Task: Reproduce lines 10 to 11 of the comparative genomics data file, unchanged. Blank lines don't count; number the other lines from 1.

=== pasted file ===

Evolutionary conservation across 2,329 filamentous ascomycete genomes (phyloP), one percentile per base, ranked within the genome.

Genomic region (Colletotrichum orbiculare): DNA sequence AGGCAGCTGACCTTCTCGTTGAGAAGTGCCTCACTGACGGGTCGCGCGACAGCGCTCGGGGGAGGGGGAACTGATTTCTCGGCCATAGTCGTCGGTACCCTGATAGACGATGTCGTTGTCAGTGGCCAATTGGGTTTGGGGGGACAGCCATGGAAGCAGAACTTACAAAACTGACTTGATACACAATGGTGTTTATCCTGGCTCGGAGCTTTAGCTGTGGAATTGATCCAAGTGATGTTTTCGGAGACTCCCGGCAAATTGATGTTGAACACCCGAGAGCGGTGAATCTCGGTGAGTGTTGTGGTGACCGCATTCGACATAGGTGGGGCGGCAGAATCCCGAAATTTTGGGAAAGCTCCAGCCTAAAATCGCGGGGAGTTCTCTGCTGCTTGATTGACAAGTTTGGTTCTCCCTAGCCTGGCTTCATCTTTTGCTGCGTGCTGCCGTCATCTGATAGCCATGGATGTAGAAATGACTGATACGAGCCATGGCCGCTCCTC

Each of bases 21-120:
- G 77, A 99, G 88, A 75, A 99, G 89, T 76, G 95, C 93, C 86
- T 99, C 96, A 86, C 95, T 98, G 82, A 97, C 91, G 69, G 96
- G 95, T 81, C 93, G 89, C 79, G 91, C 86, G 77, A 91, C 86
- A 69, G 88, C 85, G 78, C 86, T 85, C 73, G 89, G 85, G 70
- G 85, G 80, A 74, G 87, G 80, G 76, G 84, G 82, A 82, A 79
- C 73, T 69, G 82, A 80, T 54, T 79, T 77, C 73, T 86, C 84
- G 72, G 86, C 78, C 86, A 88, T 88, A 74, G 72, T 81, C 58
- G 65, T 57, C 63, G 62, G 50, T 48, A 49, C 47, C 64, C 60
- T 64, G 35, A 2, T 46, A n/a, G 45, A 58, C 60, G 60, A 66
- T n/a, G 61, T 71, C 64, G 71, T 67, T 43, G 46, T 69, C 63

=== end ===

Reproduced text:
- G 72, G 86, C 78, C 86, A 88, T 88, A 74, G 72, T 81, C 58
- G 65, T 57, C 63, G 62, G 50, T 48, A 49, C 47, C 64, C 60